After last week’s bloody episode, the second season finale of Fargo was more of a (somewhat) quiet meditation on life. We had Lou talking about how men will do anything to protect their family. “It’s the rock we all push, men. We call it our burden but it’s really our privilege,” he says. Betsy dismisses the writings of Albert Camus, saying clearly he was never a parent and that we are all put on this earth to do a job. “You try telling them it was all some Frenchman’s joke,” she tells Noreen. And Hank tells Betsy, “You’ll know the angels when they come because they’ll have the faces of your children.”
Unfortunately Ed didn’t make it—I was rooting for him. Nor did the Gerhardt lackey who was trying to steal all the silver. But, as in the first season of Fargo, good eventually prevailed so good people could go on living their lives. There was so much to love about “Palindrome” that I decided to rank all of my favorite things.
1. Season one favorites returned and, per Betsy’s dream, we got to see Molly, Gus, Greta, Lou and the Molly and Gus’ five-year-old son. It was such a treat to see my favorite characters from last season, and a lovely way to tie the two seasons together. “I dreamed of a magical future full of magical devices,” Betsy says.
2. Mike Milligan gets stuck in a mid-level corporate America 9-5 job. After taking credit for obliterating the Gerhardts, Mike heads back to headquarters expecting glory and to be rewarded with a territory. Instead, he’s gifted with a tiny office, the promise of health insurance and a 401k—and the advice to start wearing a suit and tie and brush up on his golf game.
3. In an Easter egg that was quite the gift to fans, we saw a young Mr. Wrench and Mr. Numbers from last season, with the assumption that they are taken in by Hanzee who is last seen talking about getting a new face. Is Hanzee the Mr. Tripoli of the first season of Fargo? The new identity he takes on via his new social security card certainly implies this.
4. Peggy tries to pin all that has happened on the fact that women cannot have it all. Just as her rant is reaching a crescendo, Lou cuts her off with a curt, “People are dead Peggy.”
5. A dying Ed finally realizes that Peggy is not the woman for him. “Peggy, I don’t think we’re going to make it. We’re just too different. You’re always trying to fix everything, but sometimes nothing is broken.”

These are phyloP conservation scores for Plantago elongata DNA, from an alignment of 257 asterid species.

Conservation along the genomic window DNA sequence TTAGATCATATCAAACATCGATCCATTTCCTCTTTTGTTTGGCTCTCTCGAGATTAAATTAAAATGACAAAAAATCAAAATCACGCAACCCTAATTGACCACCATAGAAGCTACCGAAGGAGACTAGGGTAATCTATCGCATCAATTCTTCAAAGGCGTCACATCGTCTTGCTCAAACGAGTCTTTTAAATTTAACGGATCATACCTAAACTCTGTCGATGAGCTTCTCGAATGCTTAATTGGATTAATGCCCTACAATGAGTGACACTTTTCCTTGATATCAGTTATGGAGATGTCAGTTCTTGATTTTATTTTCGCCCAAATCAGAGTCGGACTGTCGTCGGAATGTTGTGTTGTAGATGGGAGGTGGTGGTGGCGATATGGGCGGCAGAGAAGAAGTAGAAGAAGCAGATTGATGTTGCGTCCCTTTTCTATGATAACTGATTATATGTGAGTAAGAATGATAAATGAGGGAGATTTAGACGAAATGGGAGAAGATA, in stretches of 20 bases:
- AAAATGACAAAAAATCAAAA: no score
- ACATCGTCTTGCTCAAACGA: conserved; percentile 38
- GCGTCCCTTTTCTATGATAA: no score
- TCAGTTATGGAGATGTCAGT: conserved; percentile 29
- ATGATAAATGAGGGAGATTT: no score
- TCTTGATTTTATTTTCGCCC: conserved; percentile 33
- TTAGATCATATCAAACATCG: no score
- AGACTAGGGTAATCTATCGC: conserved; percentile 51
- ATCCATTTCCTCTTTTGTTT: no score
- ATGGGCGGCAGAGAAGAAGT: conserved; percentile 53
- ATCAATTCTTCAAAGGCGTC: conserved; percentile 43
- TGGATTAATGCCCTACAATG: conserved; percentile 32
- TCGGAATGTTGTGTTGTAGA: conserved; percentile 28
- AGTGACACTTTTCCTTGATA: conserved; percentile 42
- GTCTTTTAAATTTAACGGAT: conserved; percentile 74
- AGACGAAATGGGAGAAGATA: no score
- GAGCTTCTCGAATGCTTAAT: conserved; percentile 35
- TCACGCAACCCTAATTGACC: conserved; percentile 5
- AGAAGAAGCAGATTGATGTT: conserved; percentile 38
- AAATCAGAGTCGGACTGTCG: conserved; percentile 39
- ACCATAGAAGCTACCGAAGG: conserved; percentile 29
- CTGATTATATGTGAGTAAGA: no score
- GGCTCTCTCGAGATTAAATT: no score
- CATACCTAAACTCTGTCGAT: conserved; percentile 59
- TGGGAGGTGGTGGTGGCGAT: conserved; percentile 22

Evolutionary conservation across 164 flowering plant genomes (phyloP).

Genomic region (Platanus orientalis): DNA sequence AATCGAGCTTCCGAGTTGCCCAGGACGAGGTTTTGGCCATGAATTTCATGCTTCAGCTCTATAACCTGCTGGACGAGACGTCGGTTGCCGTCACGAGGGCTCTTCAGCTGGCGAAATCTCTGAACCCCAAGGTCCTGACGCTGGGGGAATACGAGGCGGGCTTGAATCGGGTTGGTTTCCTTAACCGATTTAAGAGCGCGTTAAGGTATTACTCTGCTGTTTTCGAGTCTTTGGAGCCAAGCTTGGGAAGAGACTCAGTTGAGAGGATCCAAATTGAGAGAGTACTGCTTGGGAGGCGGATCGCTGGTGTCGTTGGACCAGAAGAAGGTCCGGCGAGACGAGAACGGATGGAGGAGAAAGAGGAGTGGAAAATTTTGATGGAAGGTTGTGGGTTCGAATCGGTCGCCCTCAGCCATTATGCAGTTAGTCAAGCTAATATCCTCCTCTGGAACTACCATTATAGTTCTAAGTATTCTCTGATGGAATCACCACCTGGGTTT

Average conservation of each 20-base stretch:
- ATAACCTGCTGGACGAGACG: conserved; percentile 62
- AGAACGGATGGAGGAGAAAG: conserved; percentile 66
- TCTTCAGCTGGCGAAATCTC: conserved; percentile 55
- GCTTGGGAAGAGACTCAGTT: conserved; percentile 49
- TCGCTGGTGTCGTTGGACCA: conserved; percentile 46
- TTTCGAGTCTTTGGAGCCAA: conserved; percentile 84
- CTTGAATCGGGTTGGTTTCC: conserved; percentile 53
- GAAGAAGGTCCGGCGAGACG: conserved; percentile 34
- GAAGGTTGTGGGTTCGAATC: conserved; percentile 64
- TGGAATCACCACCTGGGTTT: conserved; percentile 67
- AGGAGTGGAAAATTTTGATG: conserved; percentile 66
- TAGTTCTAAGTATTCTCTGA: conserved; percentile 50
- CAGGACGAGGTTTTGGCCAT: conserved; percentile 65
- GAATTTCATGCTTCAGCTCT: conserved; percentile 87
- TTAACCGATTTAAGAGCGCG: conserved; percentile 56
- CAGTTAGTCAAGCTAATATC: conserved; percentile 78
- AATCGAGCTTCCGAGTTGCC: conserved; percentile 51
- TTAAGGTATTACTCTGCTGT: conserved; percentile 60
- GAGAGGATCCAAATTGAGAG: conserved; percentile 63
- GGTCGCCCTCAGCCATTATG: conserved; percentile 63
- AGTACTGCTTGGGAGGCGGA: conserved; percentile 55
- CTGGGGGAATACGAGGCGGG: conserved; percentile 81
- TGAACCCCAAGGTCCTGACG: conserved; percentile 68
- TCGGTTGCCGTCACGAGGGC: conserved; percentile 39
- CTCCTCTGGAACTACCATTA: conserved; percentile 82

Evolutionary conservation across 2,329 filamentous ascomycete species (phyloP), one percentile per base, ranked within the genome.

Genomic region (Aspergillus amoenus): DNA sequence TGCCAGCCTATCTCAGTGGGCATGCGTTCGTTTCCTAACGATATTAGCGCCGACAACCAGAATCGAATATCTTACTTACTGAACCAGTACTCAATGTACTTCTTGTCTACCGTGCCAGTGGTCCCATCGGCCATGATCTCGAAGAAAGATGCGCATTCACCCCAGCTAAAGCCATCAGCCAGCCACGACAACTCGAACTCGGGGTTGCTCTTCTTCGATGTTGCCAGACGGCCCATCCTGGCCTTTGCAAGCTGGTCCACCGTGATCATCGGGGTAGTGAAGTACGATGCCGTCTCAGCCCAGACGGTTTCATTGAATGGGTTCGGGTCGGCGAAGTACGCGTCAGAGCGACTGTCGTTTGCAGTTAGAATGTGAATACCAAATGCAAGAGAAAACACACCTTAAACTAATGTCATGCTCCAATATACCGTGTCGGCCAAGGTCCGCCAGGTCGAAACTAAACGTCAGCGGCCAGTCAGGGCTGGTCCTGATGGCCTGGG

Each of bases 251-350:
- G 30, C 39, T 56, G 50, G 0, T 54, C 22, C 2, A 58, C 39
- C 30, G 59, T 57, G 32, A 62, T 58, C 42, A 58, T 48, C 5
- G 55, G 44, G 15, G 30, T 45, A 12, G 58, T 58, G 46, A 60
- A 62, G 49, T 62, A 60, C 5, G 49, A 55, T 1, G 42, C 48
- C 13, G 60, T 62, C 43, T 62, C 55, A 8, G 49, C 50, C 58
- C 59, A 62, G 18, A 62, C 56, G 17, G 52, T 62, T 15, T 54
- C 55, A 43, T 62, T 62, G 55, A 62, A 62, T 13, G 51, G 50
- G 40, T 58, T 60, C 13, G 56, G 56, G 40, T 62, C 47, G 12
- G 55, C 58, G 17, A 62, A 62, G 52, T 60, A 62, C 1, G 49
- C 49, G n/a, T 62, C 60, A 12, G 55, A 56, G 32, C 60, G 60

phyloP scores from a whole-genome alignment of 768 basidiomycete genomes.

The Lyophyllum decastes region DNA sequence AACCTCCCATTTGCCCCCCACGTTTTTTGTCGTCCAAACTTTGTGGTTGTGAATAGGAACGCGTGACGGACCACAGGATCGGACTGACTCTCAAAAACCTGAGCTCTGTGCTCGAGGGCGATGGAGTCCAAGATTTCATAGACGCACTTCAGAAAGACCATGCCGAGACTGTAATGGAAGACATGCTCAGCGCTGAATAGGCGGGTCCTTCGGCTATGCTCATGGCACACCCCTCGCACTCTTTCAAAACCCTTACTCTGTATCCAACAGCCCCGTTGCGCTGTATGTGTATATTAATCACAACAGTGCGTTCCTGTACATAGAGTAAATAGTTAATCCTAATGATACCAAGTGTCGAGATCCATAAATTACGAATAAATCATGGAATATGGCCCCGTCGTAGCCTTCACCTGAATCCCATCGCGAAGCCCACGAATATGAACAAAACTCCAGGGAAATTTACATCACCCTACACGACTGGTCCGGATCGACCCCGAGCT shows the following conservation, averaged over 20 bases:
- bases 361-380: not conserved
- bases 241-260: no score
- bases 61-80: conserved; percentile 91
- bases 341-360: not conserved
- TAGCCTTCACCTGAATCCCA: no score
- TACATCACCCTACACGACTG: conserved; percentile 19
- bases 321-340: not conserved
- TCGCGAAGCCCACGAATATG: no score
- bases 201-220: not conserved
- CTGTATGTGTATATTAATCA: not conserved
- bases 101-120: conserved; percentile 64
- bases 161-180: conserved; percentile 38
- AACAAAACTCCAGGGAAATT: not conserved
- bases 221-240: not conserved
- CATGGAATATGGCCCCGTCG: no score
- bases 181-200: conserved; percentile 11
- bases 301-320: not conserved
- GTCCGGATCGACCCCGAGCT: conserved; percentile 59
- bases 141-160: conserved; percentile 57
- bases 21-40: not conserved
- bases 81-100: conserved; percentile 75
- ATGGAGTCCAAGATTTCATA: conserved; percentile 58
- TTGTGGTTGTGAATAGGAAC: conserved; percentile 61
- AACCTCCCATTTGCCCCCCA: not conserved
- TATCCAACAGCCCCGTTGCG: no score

6. Betsy lives! Betsy knows and we know that she most likely won’t beat cancer. But she got to live to see her husband and father come home, and for the family to be happy and at peace.
7. After all that speculation, Hank is developing a secret language so people can communicate better.
8. Lou decides to leave certain things like, “gun fight interrupted by space craft,” out of his report.
9. Patrick Wilson starting off the episode by reciting the standard “This is a true story” was a great touch.
It was truly an amazing season with some knockout performances. It should turn Bokeem Woodbine into a household name and open up a whole new career for Kirsten Dunst. For all the blood and terror, Fargo remains a surprisingly optimistic show—once again, ending with a scene of a happy home life. Okay then—on to season three.
Palindrome is a word that reads the same backwards and forwards (noon, civic, refer). Does the title imply that no matter how the events unfolded, the results would have been the same?
By my count the only Gerhardt taken out by Kansas City was Otto. The rest were the victims of friendly fire, law enforcement or Peggy Blumquist.
Adam Arkin, who played mob head Hamish Broker, also directed last week’s episode the finale.
I still could have done without the alien angle. How about you?
Amy Amatangelo is a Boston-based freelance writer, a member of the Television Critics Association and a regular contributor to Paste. She wasn’t allowed to watch much TV as a child and now her parents have to live with this as her career. You can follow her on Twitter or her blog.